These red hot cinnamon candy apples always remind me of Halloween, a carnival, or the state fair; they’re a great bit of twentieth century Americana, and easy to make if you have a candy thermometer and a box of cinnamon red hots. I added red food coloring and a tiny touch of black food coloring to get that go-to-hell shade of red.
The tiny candy apples are similar to the tiny caramel apples I made last year: https://www.americas-table.com/recipes/mini-caramel-apples-2, or you can make the little apples by buying big apples and using a melon baller to cut out round spheres of apple. Either way works, and what a fun Halloween project for kids!
Cinnamon Candy Apples
Serves: makes 8 standard-sized candy apples
Prep time: one hour
- 8 tart apples (I like Granny Smith, but Honeycrisps are also good)
- 8 sticks – can be popsicle sticks or sticks from branches in your yard or a park (well-cleaned)
- ¼ cup cinnamon red hot candies
- ½ cup corn syrup
- 3 cups sugar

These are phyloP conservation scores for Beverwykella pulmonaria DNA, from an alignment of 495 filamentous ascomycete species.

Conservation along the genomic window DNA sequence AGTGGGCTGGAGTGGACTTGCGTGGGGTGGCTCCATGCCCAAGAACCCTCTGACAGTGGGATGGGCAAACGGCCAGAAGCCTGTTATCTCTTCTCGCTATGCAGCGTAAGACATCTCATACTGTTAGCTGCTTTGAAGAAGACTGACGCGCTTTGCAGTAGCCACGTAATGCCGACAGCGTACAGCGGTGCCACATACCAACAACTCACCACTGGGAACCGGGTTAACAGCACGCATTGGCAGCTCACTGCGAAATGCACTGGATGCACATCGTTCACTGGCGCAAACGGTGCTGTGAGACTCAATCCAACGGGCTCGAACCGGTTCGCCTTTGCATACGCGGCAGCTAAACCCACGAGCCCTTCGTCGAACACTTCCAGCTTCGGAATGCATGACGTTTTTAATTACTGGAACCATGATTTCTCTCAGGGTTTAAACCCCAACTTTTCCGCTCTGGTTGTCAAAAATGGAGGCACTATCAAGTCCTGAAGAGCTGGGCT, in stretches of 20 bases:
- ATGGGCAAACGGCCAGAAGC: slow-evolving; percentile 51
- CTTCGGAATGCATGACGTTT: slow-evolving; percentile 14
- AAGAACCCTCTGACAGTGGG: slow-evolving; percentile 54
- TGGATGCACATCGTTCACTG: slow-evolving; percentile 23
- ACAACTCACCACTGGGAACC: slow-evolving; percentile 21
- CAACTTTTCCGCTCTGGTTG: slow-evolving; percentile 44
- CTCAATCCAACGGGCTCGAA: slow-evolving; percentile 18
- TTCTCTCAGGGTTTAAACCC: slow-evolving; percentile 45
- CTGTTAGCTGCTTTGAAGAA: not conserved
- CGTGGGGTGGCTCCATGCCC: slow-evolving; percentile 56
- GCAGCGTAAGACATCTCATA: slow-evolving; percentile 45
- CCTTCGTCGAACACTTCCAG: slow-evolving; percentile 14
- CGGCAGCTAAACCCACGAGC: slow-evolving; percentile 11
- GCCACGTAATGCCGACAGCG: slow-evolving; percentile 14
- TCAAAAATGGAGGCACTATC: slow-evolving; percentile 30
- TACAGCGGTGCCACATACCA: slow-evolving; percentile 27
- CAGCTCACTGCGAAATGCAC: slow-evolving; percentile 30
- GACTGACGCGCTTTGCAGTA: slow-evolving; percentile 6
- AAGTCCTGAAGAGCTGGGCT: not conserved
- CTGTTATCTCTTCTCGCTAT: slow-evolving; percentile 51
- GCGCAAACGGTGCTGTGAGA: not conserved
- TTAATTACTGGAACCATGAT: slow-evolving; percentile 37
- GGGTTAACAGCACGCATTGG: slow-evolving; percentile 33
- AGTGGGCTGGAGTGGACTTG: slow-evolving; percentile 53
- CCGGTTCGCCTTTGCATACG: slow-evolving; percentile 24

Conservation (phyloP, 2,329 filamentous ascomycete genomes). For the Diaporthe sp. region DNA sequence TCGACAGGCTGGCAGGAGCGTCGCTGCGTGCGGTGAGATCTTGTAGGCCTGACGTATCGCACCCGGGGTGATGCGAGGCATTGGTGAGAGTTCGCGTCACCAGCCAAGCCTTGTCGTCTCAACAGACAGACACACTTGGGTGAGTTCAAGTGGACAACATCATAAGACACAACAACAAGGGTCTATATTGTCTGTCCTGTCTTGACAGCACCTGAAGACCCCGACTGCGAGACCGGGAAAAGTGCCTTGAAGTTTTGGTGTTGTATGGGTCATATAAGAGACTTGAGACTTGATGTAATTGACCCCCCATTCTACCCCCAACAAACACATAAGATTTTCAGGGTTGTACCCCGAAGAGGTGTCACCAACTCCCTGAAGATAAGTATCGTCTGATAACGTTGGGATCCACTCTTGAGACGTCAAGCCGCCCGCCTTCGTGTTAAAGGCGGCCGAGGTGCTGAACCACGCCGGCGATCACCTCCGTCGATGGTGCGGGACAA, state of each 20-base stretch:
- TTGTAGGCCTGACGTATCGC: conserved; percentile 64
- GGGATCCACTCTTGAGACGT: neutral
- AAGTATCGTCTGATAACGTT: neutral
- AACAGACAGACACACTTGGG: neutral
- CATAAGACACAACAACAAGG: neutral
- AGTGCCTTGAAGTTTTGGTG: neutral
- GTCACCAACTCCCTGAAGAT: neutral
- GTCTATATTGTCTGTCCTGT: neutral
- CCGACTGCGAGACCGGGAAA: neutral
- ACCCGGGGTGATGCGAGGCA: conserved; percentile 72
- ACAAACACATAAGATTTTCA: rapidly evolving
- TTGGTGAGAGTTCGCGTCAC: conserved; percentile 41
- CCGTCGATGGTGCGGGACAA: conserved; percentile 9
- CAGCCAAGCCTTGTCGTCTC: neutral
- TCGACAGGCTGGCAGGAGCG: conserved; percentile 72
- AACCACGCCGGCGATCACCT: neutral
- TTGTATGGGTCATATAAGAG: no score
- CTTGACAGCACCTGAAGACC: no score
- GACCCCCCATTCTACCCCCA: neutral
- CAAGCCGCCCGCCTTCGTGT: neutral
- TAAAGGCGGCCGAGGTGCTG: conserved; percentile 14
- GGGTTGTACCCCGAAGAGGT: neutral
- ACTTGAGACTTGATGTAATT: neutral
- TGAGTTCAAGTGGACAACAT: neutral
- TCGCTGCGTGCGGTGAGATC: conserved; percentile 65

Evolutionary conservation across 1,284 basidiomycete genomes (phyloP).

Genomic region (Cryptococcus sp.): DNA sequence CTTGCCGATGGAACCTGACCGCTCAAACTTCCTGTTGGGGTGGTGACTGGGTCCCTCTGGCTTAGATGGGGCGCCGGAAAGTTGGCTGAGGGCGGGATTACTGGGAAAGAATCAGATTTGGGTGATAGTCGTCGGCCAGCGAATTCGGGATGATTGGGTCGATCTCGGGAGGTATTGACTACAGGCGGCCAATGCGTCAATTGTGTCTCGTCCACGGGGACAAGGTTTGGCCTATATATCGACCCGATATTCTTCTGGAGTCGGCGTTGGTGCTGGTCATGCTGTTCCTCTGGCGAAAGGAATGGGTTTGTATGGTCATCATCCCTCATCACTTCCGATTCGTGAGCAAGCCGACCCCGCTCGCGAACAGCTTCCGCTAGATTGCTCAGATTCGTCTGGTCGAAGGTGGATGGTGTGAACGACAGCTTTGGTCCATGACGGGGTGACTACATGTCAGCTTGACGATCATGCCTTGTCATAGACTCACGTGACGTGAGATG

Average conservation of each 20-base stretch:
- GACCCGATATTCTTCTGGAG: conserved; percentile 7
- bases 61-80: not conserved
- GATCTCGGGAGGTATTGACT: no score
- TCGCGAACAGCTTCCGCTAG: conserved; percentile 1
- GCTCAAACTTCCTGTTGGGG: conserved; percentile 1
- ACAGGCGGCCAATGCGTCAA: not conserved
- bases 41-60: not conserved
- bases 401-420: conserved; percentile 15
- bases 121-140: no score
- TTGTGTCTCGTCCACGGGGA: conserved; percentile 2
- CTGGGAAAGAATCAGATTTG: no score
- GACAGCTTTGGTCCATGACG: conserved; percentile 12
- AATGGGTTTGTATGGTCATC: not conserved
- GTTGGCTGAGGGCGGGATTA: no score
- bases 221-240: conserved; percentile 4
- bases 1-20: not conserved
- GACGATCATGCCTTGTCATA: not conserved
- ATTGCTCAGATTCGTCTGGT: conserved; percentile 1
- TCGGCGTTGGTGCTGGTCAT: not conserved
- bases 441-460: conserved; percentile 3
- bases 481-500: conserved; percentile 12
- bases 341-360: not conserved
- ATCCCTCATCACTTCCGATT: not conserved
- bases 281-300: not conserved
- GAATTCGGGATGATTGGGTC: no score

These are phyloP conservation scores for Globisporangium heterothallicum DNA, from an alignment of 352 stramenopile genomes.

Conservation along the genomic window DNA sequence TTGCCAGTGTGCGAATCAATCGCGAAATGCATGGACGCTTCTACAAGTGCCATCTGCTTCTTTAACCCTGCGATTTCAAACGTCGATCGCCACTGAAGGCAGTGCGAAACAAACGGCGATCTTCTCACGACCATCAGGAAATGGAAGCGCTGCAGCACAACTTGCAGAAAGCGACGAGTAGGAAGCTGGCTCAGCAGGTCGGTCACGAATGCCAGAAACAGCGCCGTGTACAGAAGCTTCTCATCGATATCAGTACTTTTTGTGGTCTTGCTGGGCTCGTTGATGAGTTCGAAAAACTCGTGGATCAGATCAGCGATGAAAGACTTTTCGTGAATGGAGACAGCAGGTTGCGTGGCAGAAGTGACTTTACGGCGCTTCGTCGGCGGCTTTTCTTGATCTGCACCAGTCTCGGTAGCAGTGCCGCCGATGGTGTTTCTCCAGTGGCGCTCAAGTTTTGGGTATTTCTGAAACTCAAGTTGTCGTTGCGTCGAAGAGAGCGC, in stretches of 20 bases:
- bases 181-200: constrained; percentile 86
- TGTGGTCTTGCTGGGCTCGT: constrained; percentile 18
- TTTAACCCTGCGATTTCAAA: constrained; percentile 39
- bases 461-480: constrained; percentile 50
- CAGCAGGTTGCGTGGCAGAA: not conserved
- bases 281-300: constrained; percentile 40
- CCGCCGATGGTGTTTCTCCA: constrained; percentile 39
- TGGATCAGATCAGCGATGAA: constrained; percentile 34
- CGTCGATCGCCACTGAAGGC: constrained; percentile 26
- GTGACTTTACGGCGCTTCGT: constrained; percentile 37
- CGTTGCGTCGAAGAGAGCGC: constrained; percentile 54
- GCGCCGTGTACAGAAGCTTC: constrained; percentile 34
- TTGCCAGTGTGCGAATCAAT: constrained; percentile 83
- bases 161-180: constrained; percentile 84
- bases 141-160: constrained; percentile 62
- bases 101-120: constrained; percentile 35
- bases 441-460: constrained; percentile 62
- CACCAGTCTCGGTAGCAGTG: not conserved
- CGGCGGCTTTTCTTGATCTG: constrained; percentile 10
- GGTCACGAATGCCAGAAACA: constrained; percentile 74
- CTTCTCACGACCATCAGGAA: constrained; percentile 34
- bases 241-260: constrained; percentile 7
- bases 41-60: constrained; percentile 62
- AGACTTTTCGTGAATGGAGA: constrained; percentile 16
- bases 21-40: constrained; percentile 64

- 1 teaspoon red food coloring
- 1 touch of black food coloring (just a tiny amount)
- Wash and dry apples.
- Press popsicle or other sticks of about six inches in length into the top of the apples.
- Have a baking sheet with parchment paper ready to set the apples on after they’ve been dipped into the candy.
- In a saucepan with high sides that will allow you to affix a candy thermometer to it, pour sugar, corn syrup, cinnamon candy and food colorings, and cook at medium heat.
- Stir until the sugar is dissolved – then stop stirring because it will cause bubbles to form in the candy. Put thermometer on side of saucepan and bring mixture to 300 degrees, which will take about 30 minutes.
- Remove from heat when mixture reaches 300 degrees and allow to sit for several minutes.
- Dip apples into the cinnamon candy mixture, tilting apples so that they are completely coated with the candy.
- Allow apples to sit on parchment paper so extra candy can drip off.
- Cool for an hour before eating.
- Optional: To make tiny candy apples, use a melon baller to cut small rounds from apples, using toothpicks or small branches to stick firmly into the apple, and repeat coating process, as above.